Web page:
Although loneliness and social isolation are important issues for people in older age groups, local and national survey results indicate that other age groups are also affected. As well as those of older age,those of older working age and young adults may also be at risk.
Most older people in Reading live in neighbourhoods in the North and West of the Borough (Peppard, Thames, Mapledurham, Kentwood, Tilehurst and Southcote) . Higher numbers of those in older working age groups also live in these areas, as well as neighbourhoods around Whitley and Park wards in the South. Young adults are more likely to live in more central areas, including those adjacent to the University of Reading.
Positive relationships with family, especially with a spouse or life partner, are protective against loneliness. Local and national survey results suggest that those living alone were more likely to report loneliness.
Most people living alone in Reading live in in areas around the town centre, including adjacent to the University of Reading. About three quarters of these reported being single and never married. The largest numbers who reported their status as separated or divorced lived in Abbey, Whitley and Norcot wards and the largest numbers of widowed people lived in Tilehurst, Peppard and Southcote.
Key transitions in people’s lives appear to increase the risk of both loneliness and social isolation. This could include changes in relationships, changes in health status, or a change that affects the person’s role or sense of identity such as retirement, bereavement or becoming a parent. There is some evidence that for many people this may be a transitory phase after which they are able to enlarge or improve the quality of their network of relationships and ‘recover’ from loneliness in due course.
Although these experiences are difficult to quantify locally, it is notable that Reading’s 2017 survey of residents found that those who had lived in the area for a relatively short amount of time appeared more vulnerable to loneliness than those who had been resident for longer. Reading has a relatively young and transient population, including a substantial student population and high rate of international immigration. While moving to Reading should not be the only life event considered, this may be an event likely to be experienced by the local population.
Some commentators make the point that those in older age may be more likely to have been affected by significant life events, especially bereavement.
Evidence from the English Longitudinal Study of Ageing (ELSA) suggests that wealth is the factor with the strongest correlation with loneliness. Reviews discuss both practical constraints resulting from lack of income and wider social exclusion associated with deprivation and lack of social resources and support.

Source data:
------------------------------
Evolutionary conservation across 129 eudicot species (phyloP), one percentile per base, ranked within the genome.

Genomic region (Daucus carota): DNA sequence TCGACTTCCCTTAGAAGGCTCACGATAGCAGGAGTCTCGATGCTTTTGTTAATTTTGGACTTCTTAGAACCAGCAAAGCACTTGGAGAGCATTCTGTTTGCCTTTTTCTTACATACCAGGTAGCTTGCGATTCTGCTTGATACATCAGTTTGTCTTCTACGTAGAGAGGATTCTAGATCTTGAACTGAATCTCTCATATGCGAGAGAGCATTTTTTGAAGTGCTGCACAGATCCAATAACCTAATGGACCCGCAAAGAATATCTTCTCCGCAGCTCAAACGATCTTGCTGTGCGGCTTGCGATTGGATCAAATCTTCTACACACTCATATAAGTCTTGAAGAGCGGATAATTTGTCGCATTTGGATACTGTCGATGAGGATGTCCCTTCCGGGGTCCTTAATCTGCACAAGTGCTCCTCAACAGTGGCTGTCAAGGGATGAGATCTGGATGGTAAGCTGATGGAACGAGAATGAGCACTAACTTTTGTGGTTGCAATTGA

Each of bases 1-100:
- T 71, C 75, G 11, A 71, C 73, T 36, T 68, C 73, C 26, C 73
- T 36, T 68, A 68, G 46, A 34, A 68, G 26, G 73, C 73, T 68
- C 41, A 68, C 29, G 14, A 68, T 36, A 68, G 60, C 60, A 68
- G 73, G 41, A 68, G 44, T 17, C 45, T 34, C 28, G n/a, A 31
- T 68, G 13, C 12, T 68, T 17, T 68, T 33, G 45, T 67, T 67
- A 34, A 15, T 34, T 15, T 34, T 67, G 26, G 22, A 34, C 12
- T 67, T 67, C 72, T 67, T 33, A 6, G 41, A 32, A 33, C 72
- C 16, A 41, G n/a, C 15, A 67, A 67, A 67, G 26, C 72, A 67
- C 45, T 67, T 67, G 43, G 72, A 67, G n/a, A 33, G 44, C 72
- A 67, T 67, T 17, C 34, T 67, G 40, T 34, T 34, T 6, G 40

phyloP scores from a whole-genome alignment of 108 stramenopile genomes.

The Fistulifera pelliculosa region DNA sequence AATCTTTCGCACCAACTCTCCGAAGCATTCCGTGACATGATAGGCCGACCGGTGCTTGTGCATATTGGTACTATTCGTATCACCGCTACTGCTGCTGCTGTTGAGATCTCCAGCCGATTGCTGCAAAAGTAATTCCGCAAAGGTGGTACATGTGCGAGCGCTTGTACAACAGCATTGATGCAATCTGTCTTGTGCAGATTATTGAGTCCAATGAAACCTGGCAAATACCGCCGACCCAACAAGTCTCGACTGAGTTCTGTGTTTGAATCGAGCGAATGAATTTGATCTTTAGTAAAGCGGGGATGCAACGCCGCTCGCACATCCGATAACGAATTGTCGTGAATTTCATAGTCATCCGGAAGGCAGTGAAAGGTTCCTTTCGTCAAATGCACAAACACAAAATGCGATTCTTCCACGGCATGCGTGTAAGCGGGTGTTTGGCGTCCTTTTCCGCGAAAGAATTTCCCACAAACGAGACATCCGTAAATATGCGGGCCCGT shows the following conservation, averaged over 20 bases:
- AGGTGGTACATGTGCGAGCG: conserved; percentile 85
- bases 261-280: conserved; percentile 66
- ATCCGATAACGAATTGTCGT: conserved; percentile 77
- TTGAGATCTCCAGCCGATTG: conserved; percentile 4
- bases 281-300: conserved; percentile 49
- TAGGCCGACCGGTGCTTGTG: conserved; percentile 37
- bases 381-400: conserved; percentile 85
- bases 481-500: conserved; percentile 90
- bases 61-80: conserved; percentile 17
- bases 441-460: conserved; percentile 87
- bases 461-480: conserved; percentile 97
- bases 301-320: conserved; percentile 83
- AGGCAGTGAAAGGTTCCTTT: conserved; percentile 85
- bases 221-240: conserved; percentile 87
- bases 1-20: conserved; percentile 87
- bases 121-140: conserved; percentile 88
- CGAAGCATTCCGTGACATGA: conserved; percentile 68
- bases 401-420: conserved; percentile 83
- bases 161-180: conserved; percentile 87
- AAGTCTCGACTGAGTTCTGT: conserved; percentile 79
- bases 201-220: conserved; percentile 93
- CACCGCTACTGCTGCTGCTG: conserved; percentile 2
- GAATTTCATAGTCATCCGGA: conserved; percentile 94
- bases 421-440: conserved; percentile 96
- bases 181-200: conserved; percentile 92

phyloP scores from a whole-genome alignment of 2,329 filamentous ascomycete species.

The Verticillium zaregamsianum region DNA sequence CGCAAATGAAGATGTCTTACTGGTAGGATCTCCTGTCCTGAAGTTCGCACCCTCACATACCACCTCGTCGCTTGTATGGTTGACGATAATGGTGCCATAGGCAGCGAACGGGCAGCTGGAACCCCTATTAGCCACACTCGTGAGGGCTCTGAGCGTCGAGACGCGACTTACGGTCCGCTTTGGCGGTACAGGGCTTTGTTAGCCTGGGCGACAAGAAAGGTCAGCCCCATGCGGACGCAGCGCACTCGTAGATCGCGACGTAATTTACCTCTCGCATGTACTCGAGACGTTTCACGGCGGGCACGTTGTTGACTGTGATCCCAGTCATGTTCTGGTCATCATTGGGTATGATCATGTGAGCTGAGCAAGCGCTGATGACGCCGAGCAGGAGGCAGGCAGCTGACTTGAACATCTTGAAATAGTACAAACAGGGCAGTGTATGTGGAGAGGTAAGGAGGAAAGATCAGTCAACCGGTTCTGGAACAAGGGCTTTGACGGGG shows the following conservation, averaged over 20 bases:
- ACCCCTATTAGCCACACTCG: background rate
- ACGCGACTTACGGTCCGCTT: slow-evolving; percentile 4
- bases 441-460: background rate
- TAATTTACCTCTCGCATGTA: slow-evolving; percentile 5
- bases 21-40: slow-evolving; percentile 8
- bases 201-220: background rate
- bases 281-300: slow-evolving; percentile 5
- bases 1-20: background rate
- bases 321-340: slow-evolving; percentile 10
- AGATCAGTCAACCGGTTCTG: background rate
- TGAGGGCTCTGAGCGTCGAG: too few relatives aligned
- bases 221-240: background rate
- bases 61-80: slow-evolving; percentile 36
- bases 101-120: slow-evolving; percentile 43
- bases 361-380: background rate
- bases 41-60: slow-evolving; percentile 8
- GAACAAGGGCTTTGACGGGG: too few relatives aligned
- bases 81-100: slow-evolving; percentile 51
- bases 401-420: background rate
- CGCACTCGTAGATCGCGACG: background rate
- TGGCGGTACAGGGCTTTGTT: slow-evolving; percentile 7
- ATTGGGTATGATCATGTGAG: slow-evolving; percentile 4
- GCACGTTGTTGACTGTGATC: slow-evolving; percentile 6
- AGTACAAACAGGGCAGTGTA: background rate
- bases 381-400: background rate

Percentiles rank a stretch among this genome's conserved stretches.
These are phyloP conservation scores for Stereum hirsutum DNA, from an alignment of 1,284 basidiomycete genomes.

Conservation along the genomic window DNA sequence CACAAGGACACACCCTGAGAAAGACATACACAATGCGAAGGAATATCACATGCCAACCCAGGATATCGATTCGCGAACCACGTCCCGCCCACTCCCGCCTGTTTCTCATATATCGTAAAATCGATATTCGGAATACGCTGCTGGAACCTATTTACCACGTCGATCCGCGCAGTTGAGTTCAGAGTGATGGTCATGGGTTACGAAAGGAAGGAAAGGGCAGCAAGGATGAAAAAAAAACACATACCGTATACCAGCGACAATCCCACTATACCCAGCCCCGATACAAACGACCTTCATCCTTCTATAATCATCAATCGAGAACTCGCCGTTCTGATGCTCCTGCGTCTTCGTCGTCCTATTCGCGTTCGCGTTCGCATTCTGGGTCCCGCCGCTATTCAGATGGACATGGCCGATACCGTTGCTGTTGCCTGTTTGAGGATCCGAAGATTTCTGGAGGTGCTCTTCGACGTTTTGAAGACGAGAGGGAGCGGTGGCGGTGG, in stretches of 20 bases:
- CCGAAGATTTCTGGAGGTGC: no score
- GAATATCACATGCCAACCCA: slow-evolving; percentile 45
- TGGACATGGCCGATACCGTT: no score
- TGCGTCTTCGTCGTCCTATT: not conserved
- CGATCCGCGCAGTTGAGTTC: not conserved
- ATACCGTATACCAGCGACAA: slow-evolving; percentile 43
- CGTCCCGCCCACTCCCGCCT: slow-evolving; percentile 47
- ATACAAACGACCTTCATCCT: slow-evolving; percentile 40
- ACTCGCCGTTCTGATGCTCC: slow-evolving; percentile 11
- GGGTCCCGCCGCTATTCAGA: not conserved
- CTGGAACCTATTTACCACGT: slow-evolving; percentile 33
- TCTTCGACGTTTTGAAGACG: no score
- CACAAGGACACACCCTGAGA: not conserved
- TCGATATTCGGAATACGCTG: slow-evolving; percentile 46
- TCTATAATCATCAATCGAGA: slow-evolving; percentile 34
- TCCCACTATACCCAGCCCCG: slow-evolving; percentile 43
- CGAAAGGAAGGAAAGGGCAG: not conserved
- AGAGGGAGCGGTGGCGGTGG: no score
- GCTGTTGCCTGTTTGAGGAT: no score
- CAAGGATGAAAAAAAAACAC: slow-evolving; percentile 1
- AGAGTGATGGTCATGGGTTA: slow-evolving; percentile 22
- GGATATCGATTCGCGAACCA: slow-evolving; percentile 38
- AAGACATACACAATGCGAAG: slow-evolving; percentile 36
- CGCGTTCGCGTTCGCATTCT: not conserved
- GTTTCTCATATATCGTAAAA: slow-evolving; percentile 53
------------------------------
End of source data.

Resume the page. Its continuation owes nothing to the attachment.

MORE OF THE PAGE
Reading has key areas of high deprivation found:
Lack of affordable transport and access to local facilities were highlighted as potential barriers to social connectedness and to maintaining relationships with others, but researchers found it difficult to assess impact. As people who are more inclined towards social participation may be more likely to live near a busy community or a regular bus route than those who are not, it was impossible to determine whether higher levels of social participation were the result of the bus route or of personal preference.
Deprivation related to geographical barriers (access to shops, post office, GP surgery and primary school) in Reading appears to mainly affect areas in the North and West of the Borough, as well as some areas around Coley and Whitley.
While there is agreement that poor health contributes to the risk of loneliness and social isolation, it is more difficult to determine how the two are connected. Age UK warn against the assumption that those with health conditions necessarily have less social interaction than others and suggest that health conditions may combine with other factors to make social interaction more difficult. Some research participants spoke about management of health issues leaving them feeling drained of energy, or of feeling like a burden or inconvenience to other people. More work may be useful to understand how different health conditions may affect loneliness and social isolation differently.
In Reading, residents in the North of the Borough and around Kentwood and Tilehurst were more likely to report being in ‘very bad health’, while those in the South and West of Reading were the most likely to report ‘bad health’. The indices of multiple deprivation for health deprivation and disability suggest worst health in the South of the Borough, particularly in most deprived neighbourhoods.
Working with communities to promote strong social networks and connection with community.
Interventions to help people understand how to maintain and extend their social network, usually in groups but also one-to-one.
Importantly, identifying existing services and their impact on social connectivity and prevention and reduction of loneliness.
Becoming lonely or socially isolated is a complex process affected by a range of interrelated factors. Individuals may be at greater risk if they:
Older people or older working age people may be more likely to meet these criteria, as they are more likely to have experienced bereavement or divorce, and local survey results indicate that a recent move to the area (meeting the criteria for a significant change) may be a particular risk in Reading.